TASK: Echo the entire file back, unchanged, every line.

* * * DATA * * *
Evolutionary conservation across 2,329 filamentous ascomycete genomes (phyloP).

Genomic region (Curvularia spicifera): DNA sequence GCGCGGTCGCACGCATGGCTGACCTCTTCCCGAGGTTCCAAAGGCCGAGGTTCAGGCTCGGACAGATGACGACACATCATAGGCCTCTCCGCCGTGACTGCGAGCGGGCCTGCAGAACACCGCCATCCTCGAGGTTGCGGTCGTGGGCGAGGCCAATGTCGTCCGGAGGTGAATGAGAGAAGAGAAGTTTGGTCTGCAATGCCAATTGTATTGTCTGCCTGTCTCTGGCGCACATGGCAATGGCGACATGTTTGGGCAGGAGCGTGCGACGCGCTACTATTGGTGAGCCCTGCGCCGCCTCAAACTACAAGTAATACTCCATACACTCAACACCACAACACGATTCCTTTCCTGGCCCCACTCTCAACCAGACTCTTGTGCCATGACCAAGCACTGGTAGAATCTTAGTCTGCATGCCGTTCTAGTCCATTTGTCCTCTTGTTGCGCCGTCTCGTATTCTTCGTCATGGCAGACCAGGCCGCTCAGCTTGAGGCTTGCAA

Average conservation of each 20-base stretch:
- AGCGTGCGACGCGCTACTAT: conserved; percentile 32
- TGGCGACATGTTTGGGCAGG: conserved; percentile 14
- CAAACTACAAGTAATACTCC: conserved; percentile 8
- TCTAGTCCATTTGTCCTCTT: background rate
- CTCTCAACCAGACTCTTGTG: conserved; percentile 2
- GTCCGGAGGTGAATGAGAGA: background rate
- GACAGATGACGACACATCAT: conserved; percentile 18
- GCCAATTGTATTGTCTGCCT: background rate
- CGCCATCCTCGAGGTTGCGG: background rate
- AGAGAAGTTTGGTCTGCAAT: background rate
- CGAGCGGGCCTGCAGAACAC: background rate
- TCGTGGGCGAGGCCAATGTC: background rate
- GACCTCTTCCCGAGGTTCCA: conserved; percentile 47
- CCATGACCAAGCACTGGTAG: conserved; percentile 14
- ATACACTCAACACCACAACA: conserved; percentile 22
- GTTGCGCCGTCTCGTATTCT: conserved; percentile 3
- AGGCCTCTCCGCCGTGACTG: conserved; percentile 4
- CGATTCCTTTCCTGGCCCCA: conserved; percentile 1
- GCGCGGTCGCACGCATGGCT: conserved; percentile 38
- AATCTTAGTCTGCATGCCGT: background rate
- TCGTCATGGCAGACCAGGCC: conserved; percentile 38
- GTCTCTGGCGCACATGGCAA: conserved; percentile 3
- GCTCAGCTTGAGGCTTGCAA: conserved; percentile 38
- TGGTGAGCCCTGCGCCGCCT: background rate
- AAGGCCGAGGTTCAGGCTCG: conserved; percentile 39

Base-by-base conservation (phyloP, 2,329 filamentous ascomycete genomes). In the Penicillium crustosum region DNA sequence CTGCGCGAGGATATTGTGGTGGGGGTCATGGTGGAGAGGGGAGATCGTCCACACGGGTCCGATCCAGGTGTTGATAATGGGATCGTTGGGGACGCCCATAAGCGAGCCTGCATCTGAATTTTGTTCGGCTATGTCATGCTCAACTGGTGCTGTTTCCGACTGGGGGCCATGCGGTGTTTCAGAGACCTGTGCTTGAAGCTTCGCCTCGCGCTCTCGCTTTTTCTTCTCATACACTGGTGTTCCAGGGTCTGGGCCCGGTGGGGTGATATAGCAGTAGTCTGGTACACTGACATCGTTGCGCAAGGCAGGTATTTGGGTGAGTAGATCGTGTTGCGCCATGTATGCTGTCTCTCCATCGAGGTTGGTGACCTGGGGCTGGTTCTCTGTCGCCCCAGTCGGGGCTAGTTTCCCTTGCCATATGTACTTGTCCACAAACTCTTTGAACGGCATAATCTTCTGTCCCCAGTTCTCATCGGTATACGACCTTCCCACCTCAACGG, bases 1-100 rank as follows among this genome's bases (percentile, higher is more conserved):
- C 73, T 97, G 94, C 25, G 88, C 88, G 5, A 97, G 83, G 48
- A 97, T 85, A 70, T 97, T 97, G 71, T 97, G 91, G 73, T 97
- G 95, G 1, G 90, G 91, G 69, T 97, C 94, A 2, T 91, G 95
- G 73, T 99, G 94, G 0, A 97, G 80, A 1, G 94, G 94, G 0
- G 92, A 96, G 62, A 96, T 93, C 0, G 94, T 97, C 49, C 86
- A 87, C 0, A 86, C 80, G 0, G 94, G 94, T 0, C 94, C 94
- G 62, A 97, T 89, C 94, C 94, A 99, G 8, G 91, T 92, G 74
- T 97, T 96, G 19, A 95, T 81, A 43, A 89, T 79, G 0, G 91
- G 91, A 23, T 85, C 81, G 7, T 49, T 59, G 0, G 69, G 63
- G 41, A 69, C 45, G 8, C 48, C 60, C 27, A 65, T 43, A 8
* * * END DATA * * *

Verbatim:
Evolutionary conservation across 2,329 filamentous ascomycete genomes (phyloP).

Genomic region (Curvularia spicifera): DNA sequence GCGCGGTCGCACGCATGGCTGACCTCTTCCCGAGGTTCCAAAGGCCGAGGTTCAGGCTCGGACAGATGACGACACATCATAGGCCTCTCCGCCGTGACTGCGAGCGGGCCTGCAGAACACCGCCATCCTCGAGGTTGCGGTCGTGGGCGAGGCCAATGTCGTCCGGAGGTGAATGAGAGAAGAGAAGTTTGGTCTGCAATGCCAATTGTATTGTCTGCCTGTCTCTGGCGCACATGGCAATGGCGACATGTTTGGGCAGGAGCGTGCGACGCGCTACTATTGGTGAGCCCTGCGCCGCCTCAAACTACAAGTAATACTCCATACACTCAACACCACAACACGATTCCTTTCCTGGCCCCACTCTCAACCAGACTCTTGTGCCATGACCAAGCACTGGTAGAATCTTAGTCTGCATGCCGTTCTAGTCCATTTGTCCTCTTGTTGCGCCGTCTCGTATTCTTCGTCATGGCAGACCAGGCCGCTCAGCTTGAGGCTTGCAA

Average conservation of each 20-base stretch:
- AGCGTGCGACGCGCTACTAT: conserved; percentile 32
- TGGCGACATGTTTGGGCAGG: conserved; percentile 14
- CAAACTACAAGTAATACTCC: conserved; percentile 8
- TCTAGTCCATTTGTCCTCTT: background rate
- CTCTCAACCAGACTCTTGTG: conserved; percentile 2
- GTCCGGAGGTGAATGAGAGA: background rate
- GACAGATGACGACACATCAT: conserved; percentile 18
- GCCAATTGTATTGTCTGCCT: background rate
- CGCCATCCTCGAGGTTGCGG: background rate
- AGAGAAGTTTGGTCTGCAAT: background rate
- CGAGCGGGCCTGCAGAACAC: background rate
- TCGTGGGCGAGGCCAATGTC: background rate
- GACCTCTTCCCGAGGTTCCA: conserved; percentile 47
- CCATGACCAAGCACTGGTAG: conserved; percentile 14
- ATACACTCAACACCACAACA: conserved; percentile 22
- GTTGCGCCGTCTCGTATTCT: conserved; percentile 3
- AGGCCTCTCCGCCGTGACTG: conserved; percentile 4
- CGATTCCTTTCCTGGCCCCA: conserved; percentile 1
- GCGCGGTCGCACGCATGGCT: conserved; percentile 38
- AATCTTAGTCTGCATGCCGT: background rate
- TCGTCATGGCAGACCAGGCC: conserved; percentile 38
- GTCTCTGGCGCACATGGCAA: conserved; percentile 3
- GCTCAGCTTGAGGCTTGCAA: conserved; percentile 38
- TGGTGAGCCCTGCGCCGCCT: background rate
- AAGGCCGAGGTTCAGGCTCG: conserved; percentile 39

Base-by-base conservation (phyloP, 2,329 filamentous ascomycete genomes). In the Penicillium crustosum region DNA sequence CTGCGCGAGGATATTGTGGTGGGGGTCATGGTGGAGAGGGGAGATCGTCCACACGGGTCCGATCCAGGTGTTGATAATGGGATCGTTGGGGACGCCCATAAGCGAGCCTGCATCTGAATTTTGTTCGGCTATGTCATGCTCAACTGGTGCTGTTTCCGACTGGGGGCCATGCGGTGTTTCAGAGACCTGTGCTTGAAGCTTCGCCTCGCGCTCTCGCTTTTTCTTCTCATACACTGGTGTTCCAGGGTCTGGGCCCGGTGGGGTGATATAGCAGTAGTCTGGTACACTGACATCGTTGCGCAAGGCAGGTATTTGGGTGAGTAGATCGTGTTGCGCCATGTATGCTGTCTCTCCATCGAGGTTGGTGACCTGGGGCTGGTTCTCTGTCGCCCCAGTCGGGGCTAGTTTCCCTTGCCATATGTACTTGTCCACAAACTCTTTGAACGGCATAATCTTCTGTCCCCAGTTCTCATCGGTATACGACCTTCCCACCTCAACGG, bases 1-100 rank as follows among this genome's bases (percentile, higher is more conserved):
- C 73, T 97, G 94, C 25, G 88, C 88, G 5, A 97, G 83, G 48
- A 97, T 85, A 70, T 97, T 97, G 71, T 97, G 91, G 73, T 97
- G 95, G 1, G 90, G 91, G 69, T 97, C 94, A 2, T 91, G 95
- G 73, T 99, G 94, G 0, A 97, G 80, A 1, G 94, G 94, G 0
- G 92, A 96, G 62, A 96, T 93, C 0, G 94, T 97, C 49, C 86
- A 87, C 0, A 86, C 80, G 0, G 94, G 94, T 0, C 94, C 94
- G 62, A 97, T 89, C 94, C 94, A 99, G 8, G 91, T 92, G 74
- T 97, T 96, G 19, A 95, T 81, A 43, A 89, T 79, G 0, G 91
- G 91, A 23, T 85, C 81, G 7, T 49, T 59, G 0, G 69, G 63
- G 41, A 69, C 45, G 8, C 48, C 60, C 27, A 65, T 43, A 8